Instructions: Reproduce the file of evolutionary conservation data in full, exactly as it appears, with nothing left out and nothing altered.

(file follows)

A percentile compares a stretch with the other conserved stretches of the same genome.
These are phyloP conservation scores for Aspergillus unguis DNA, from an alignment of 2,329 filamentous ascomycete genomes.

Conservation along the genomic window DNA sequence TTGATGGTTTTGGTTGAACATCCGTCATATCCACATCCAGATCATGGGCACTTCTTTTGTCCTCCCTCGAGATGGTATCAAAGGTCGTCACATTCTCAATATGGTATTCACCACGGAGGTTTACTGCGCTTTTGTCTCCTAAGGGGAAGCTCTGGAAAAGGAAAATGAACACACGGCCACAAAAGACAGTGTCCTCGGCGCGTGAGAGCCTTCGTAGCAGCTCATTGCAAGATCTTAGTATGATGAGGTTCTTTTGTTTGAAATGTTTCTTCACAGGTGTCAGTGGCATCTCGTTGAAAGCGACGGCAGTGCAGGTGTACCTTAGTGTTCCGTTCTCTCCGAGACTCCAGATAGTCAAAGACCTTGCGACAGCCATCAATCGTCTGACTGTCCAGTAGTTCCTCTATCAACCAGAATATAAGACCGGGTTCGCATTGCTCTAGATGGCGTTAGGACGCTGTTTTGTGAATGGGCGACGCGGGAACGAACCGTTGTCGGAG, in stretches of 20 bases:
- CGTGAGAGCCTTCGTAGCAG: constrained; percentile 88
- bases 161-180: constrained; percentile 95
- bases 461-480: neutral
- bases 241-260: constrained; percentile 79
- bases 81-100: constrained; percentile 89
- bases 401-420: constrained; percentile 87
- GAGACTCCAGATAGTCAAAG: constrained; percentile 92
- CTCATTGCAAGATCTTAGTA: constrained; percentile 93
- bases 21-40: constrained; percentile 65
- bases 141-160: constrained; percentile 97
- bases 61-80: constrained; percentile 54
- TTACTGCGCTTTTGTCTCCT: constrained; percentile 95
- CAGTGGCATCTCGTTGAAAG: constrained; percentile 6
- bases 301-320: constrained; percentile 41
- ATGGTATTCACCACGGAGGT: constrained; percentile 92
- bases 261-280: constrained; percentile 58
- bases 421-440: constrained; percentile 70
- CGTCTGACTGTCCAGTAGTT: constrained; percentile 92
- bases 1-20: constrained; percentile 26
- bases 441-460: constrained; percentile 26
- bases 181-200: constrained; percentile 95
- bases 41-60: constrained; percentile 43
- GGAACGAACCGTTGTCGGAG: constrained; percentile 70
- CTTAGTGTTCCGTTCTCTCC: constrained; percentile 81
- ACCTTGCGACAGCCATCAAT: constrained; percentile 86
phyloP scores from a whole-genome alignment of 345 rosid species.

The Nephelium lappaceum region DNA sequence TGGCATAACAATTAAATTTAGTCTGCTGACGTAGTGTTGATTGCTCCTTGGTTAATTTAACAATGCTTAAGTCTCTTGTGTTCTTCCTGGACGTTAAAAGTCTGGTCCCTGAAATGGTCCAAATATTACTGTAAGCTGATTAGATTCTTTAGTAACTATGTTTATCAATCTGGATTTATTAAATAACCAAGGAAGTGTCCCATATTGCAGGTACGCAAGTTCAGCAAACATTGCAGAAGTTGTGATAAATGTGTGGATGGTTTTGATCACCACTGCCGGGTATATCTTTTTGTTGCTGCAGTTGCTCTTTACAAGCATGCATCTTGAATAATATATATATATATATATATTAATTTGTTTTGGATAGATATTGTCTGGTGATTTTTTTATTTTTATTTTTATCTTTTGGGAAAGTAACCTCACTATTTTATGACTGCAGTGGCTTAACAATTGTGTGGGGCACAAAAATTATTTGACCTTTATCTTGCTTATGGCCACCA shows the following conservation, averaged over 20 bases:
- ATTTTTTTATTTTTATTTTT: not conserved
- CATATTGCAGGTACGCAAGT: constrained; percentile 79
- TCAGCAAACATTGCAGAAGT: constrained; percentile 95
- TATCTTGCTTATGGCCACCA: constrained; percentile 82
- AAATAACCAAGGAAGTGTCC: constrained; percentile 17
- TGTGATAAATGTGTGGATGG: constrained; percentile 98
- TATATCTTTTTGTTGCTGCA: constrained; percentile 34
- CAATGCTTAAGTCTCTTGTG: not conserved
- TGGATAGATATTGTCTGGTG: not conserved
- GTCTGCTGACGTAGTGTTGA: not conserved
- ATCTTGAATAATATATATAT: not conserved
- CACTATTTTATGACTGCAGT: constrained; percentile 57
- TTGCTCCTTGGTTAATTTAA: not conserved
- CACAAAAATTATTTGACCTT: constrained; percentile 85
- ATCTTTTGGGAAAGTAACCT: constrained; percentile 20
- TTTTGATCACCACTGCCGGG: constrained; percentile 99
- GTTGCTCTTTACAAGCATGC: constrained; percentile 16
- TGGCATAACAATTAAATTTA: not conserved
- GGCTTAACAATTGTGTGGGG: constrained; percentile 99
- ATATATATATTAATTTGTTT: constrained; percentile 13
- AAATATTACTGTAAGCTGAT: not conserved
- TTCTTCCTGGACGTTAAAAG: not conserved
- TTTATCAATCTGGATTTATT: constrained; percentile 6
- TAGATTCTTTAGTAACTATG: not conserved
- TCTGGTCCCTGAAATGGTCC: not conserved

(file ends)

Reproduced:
A percentile compares a stretch with the other conserved stretches of the same genome.
These are phyloP conservation scores for Aspergillus unguis DNA, from an alignment of 2,329 filamentous ascomycete genomes.

Conservation along the genomic window DNA sequence TTGATGGTTTTGGTTGAACATCCGTCATATCCACATCCAGATCATGGGCACTTCTTTTGTCCTCCCTCGAGATGGTATCAAAGGTCGTCACATTCTCAATATGGTATTCACCACGGAGGTTTACTGCGCTTTTGTCTCCTAAGGGGAAGCTCTGGAAAAGGAAAATGAACACACGGCCACAAAAGACAGTGTCCTCGGCGCGTGAGAGCCTTCGTAGCAGCTCATTGCAAGATCTTAGTATGATGAGGTTCTTTTGTTTGAAATGTTTCTTCACAGGTGTCAGTGGCATCTCGTTGAAAGCGACGGCAGTGCAGGTGTACCTTAGTGTTCCGTTCTCTCCGAGACTCCAGATAGTCAAAGACCTTGCGACAGCCATCAATCGTCTGACTGTCCAGTAGTTCCTCTATCAACCAGAATATAAGACCGGGTTCGCATTGCTCTAGATGGCGTTAGGACGCTGTTTTGTGAATGGGCGACGCGGGAACGAACCGTTGTCGGAG, in stretches of 20 bases:
- CGTGAGAGCCTTCGTAGCAG: constrained; percentile 88
- bases 161-180: constrained; percentile 95
- bases 461-480: neutral
- bases 241-260: constrained; percentile 79
- bases 81-100: constrained; percentile 89
- bases 401-420: constrained; percentile 87
- GAGACTCCAGATAGTCAAAG: constrained; percentile 92
- CTCATTGCAAGATCTTAGTA: constrained; percentile 93
- bases 21-40: constrained; percentile 65
- bases 141-160: constrained; percentile 97
- bases 61-80: constrained; percentile 54
- TTACTGCGCTTTTGTCTCCT: constrained; percentile 95
- CAGTGGCATCTCGTTGAAAG: constrained; percentile 6
- bases 301-320: constrained; percentile 41
- ATGGTATTCACCACGGAGGT: constrained; percentile 92
- bases 261-280: constrained; percentile 58
- bases 421-440: constrained; percentile 70
- CGTCTGACTGTCCAGTAGTT: constrained; percentile 92
- bases 1-20: constrained; percentile 26
- bases 441-460: constrained; percentile 26
- bases 181-200: constrained; percentile 95
- bases 41-60: constrained; percentile 43
- GGAACGAACCGTTGTCGGAG: constrained; percentile 70
- CTTAGTGTTCCGTTCTCTCC: constrained; percentile 81
- ACCTTGCGACAGCCATCAAT: constrained; percentile 86
phyloP scores from a whole-genome alignment of 345 rosid species.

The Nephelium lappaceum region DNA sequence TGGCATAACAATTAAATTTAGTCTGCTGACGTAGTGTTGATTGCTCCTTGGTTAATTTAACAATGCTTAAGTCTCTTGTGTTCTTCCTGGACGTTAAAAGTCTGGTCCCTGAAATGGTCCAAATATTACTGTAAGCTGATTAGATTCTTTAGTAACTATGTTTATCAATCTGGATTTATTAAATAACCAAGGAAGTGTCCCATATTGCAGGTACGCAAGTTCAGCAAACATTGCAGAAGTTGTGATAAATGTGTGGATGGTTTTGATCACCACTGCCGGGTATATCTTTTTGTTGCTGCAGTTGCTCTTTACAAGCATGCATCTTGAATAATATATATATATATATATATTAATTTGTTTTGGATAGATATTGTCTGGTGATTTTTTTATTTTTATTTTTATCTTTTGGGAAAGTAACCTCACTATTTTATGACTGCAGTGGCTTAACAATTGTGTGGGGCACAAAAATTATTTGACCTTTATCTTGCTTATGGCCACCA shows the following conservation, averaged over 20 bases:
- ATTTTTTTATTTTTATTTTT: not conserved
- CATATTGCAGGTACGCAAGT: constrained; percentile 79
- TCAGCAAACATTGCAGAAGT: constrained; percentile 95
- TATCTTGCTTATGGCCACCA: constrained; percentile 82
- AAATAACCAAGGAAGTGTCC: constrained; percentile 17
- TGTGATAAATGTGTGGATGG: constrained; percentile 98
- TATATCTTTTTGTTGCTGCA: constrained; percentile 34
- CAATGCTTAAGTCTCTTGTG: not conserved
- TGGATAGATATTGTCTGGTG: not conserved
- GTCTGCTGACGTAGTGTTGA: not conserved
- ATCTTGAATAATATATATAT: not conserved
- CACTATTTTATGACTGCAGT: constrained; percentile 57
- TTGCTCCTTGGTTAATTTAA: not conserved
- CACAAAAATTATTTGACCTT: constrained; percentile 85
- ATCTTTTGGGAAAGTAACCT: constrained; percentile 20
- TTTTGATCACCACTGCCGGG: constrained; percentile 99
- GTTGCTCTTTACAAGCATGC: constrained; percentile 16
- TGGCATAACAATTAAATTTA: not conserved
- GGCTTAACAATTGTGTGGGG: constrained; percentile 99
- ATATATATATTAATTTGTTT: constrained; percentile 13
- AAATATTACTGTAAGCTGAT: not conserved
- TTCTTCCTGGACGTTAAAAG: not conserved
- TTTATCAATCTGGATTTATT: constrained; percentile 6
- TAGATTCTTTAGTAACTATG: not conserved
- TCTGGTCCCTGAAATGGTCC: not conserved